The silence of focused attention

Erling Kagge fears that the practice of stillness is endangered.
July 24, 2018

The silence that Norwegian explorer Erling Kagge experienced in his extreme adventures—especially during his 50-day solo trek across Antarctica—becomes a model for the silence the rest of us might discover.

A man of quiet but strenuous pursuits, Kagge is a lawyer, publisher, art collector, and, most famously, cold-weather explorer. Before he skied alone to the South Pole without even a radio for contact with other people, he reached the North Pole without a support team. After that, he climbed to the summit of Mount Everest. Given those achievements, one might expect this volume to be a book of brags or a travelogue of solitary exploits. There are illustrated adventure mo­ments, but the body of the essay directs readers to look to their own personal pilgrimages of rejuvenating silence.

Loosely organized and suggestive rather than descriptive or prescriptive, Kagge’s book explores broad questions: What is silence? Where is silence to be found? Why is silence valuable in our time?

Kagge opens with a reference to his teenage daughters, who are dismissive of silence and suspicious of discussions of it. He then moves to college students, who seem thirsty for silence. His daughters and the students are of a generation that fill their lives with chatter and messages. Images pour in on them from their screens. In their “age of noise,” he writes, “silence is almost extinct.”

He suggests that if his daughters were to value silence, it could be just what they are looking for. Silence, Kagge writes, could be a friend more loyal and present than Facebook friends and a luxury more valuable than “the Louis Vuitton bags they so covet.” The older students, whom the author met as a guest lecturer, welcomed exercises that explored silence. They seemed eager to identify environments of silence in their lives and happy to enter spaces of silence.

Kagge connects silence to the activity of being immersed in some aspect of life. One can imagine the author recalling what it felt like to walk in the bright, icy silence of Antarctica, as if no other world existed. The distractions that dissipate energy in our everyday lives, the messages that pepper our senses, and the alerts that jangle our plugged-in brains: these were absent while Kagge was fully occupied with reaching his destination in an inhospitable environment. “The world disappears when you get into it,” he writes.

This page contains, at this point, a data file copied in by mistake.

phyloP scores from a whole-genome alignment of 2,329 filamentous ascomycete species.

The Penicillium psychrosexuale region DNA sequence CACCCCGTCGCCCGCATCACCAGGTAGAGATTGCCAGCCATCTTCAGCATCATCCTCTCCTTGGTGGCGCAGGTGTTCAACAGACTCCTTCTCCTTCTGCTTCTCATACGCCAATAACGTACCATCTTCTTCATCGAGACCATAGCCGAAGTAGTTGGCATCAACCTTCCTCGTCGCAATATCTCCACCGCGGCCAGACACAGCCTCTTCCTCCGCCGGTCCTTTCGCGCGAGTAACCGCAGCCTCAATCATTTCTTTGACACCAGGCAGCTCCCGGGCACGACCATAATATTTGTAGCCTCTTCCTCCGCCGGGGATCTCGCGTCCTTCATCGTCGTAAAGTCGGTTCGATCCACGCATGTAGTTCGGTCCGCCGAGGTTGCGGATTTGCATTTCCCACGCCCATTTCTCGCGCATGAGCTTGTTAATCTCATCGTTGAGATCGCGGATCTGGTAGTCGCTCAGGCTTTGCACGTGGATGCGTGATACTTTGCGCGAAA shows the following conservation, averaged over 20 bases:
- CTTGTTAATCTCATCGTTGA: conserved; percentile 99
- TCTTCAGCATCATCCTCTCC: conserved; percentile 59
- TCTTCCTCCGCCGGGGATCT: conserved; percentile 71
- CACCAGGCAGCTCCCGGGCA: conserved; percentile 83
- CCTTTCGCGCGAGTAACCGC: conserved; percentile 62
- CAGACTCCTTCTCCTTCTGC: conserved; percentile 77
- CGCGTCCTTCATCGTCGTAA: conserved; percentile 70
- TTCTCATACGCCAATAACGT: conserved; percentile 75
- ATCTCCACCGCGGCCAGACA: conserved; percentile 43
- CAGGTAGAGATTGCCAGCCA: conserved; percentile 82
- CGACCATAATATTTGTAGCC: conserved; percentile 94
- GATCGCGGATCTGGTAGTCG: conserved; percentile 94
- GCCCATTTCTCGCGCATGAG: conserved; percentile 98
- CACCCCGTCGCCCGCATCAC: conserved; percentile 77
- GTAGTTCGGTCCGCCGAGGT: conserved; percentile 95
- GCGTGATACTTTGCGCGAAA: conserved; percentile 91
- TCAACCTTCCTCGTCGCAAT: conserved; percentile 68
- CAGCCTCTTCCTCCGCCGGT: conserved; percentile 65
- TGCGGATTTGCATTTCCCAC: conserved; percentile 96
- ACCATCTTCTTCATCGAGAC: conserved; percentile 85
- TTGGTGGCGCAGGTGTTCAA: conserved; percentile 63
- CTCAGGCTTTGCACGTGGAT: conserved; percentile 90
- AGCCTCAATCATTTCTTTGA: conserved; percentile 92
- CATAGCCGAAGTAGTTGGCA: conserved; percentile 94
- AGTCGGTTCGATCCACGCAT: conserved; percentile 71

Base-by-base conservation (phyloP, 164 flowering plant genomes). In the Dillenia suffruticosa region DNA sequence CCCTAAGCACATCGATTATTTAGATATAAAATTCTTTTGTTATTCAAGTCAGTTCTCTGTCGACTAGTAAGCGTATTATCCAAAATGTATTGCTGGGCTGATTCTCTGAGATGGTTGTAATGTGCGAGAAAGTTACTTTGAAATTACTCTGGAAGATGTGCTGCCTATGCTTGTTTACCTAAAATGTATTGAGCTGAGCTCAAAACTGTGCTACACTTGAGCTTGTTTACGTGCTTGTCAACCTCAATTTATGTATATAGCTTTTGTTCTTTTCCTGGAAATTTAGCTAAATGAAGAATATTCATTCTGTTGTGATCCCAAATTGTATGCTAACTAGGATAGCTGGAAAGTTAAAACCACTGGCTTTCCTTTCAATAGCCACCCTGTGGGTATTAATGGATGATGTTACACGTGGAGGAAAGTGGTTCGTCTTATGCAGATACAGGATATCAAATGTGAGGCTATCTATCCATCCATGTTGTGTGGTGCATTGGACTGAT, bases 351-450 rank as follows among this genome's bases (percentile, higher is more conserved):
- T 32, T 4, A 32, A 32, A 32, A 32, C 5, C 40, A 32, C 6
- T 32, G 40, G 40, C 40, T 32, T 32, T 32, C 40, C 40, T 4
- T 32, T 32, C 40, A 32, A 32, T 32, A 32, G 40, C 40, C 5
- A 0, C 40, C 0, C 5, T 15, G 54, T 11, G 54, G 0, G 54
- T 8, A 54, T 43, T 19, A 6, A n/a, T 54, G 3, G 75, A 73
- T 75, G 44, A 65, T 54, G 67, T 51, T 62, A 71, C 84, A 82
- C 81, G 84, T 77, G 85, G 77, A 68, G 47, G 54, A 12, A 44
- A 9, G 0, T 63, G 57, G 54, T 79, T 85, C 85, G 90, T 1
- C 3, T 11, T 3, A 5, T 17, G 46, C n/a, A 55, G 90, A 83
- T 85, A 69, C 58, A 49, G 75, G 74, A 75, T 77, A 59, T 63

The silence that Kagge lauds is the stillness of the craftsman or artist, the focused attention of the biologist when lost in a study of plants. One might add to Kagge’s examples the scripture reader pondering a passage or one who prays in contemplative devotion.

A practical man, Kagge sees the pursuit and acceptance of silence as an amendment to life and a corrective to the wearying flashes and alarms of technology around us. His tone is one of personal discovery: silence appears in wonder under an overwhelming canopy of a star-splayed night sky or in motionless observation before a great work of art.

Kagge views silence as a secular therapy for the diseases of modern life, not as a spiritual matter. Yet he admits that the Buddha had a river to teach him about the wisdom of silence and that Jesus prepared for his vocation in the silence of the wilderness and later bowed his head in the silence of a garden before he was arrested. In passing, Kagge acknowledges that communities of religious men and women have ordered their lives by daily rounds of silence and that some still offer their lives entirely to the silence of eternity, cloistered from the world of noise around them. God is present in silence, the author admits. God is silence.

 The author’s purpose is to encourage readers to find moments of restorative silence in their own lives. Kagge may, however, also inspire Christians to graciously receive silence as a gift of God and to express it bravely in worship and devotion.